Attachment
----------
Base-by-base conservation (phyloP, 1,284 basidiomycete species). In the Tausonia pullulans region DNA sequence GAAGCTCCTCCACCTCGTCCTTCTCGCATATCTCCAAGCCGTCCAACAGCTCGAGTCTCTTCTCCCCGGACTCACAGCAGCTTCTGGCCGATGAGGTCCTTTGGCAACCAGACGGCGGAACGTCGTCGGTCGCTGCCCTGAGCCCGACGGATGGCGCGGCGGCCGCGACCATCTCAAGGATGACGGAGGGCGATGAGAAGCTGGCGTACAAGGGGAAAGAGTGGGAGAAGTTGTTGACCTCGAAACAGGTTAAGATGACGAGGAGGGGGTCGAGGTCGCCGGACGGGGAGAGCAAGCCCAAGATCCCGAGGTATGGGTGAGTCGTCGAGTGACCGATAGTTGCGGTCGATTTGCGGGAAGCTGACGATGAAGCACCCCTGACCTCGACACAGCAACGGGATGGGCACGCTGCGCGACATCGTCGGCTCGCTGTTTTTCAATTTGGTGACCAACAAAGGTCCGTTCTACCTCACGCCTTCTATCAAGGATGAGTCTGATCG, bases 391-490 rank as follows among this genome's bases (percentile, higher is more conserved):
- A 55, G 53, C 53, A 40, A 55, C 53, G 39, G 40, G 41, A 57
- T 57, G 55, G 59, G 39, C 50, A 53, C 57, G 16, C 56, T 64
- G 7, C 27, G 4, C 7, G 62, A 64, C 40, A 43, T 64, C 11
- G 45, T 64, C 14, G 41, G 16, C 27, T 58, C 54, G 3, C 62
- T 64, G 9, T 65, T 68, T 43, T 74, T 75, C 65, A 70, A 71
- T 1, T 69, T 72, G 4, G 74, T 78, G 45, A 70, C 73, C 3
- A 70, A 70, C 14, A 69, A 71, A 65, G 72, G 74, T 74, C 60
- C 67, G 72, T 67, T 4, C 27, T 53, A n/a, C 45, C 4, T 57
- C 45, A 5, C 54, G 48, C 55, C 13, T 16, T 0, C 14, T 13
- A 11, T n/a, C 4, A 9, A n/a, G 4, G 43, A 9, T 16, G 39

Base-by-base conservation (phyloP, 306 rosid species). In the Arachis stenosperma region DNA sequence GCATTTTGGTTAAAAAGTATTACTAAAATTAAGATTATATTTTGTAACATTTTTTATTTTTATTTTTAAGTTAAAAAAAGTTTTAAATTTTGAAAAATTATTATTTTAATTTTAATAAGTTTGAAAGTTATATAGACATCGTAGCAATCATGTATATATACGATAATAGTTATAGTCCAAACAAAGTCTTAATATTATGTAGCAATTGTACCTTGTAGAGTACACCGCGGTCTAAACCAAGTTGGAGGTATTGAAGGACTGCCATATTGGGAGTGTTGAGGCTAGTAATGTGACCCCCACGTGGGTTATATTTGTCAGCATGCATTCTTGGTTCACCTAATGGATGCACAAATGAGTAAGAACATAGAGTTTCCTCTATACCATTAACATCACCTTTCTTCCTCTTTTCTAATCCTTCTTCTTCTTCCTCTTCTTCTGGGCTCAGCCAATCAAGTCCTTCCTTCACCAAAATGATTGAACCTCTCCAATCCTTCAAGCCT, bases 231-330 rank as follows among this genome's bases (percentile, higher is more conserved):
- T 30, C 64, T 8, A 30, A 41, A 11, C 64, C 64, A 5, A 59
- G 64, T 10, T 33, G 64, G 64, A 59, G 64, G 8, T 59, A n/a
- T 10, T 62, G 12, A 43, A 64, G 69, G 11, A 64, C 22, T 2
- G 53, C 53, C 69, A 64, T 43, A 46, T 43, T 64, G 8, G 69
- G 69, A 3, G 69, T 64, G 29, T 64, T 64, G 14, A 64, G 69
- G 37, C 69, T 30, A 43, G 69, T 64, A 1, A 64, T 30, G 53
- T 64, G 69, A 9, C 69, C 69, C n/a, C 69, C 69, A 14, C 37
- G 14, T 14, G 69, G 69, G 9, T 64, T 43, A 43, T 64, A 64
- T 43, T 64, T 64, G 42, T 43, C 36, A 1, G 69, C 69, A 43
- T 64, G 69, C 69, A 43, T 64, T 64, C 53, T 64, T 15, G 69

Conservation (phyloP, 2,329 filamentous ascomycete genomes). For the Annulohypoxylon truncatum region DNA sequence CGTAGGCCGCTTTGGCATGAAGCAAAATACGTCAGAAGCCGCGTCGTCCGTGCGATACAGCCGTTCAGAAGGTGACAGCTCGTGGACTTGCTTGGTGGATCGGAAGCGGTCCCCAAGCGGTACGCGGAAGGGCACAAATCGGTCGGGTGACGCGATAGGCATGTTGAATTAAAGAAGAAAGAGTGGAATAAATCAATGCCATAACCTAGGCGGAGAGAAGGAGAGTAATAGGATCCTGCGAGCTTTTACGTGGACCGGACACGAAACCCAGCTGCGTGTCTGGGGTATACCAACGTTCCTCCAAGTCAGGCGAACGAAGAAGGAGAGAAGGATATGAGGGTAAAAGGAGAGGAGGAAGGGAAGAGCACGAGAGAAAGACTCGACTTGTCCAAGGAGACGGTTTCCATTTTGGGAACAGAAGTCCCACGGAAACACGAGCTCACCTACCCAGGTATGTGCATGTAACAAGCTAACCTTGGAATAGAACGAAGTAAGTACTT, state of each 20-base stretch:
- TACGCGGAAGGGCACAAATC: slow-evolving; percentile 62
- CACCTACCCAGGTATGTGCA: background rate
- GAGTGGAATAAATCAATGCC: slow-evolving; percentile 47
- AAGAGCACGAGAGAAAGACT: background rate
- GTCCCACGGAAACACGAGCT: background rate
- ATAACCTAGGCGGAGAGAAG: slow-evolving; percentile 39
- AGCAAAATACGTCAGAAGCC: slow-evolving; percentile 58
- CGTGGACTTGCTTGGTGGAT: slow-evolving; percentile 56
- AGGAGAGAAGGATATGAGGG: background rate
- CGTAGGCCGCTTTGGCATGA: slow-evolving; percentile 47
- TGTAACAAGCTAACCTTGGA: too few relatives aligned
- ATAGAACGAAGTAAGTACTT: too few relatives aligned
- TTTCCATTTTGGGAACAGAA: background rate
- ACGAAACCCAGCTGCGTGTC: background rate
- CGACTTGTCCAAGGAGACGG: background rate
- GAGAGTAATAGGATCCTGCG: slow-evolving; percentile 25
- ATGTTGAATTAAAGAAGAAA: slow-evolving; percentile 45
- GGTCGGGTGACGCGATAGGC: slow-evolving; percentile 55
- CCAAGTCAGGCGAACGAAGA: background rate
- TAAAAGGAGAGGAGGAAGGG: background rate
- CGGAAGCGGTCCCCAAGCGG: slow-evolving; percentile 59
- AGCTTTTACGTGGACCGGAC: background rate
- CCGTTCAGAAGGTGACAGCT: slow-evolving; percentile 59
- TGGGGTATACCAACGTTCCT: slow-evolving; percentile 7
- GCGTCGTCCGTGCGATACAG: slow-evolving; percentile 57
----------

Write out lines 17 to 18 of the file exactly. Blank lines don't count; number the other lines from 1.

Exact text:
- G 69, A 3, G 69, T 64, G 29, T 64, T 64, G 14, A 64, G 69
- G 37, C 69, T 30, A 43, G 69, T 64, A 1, A 64, T 30, G 53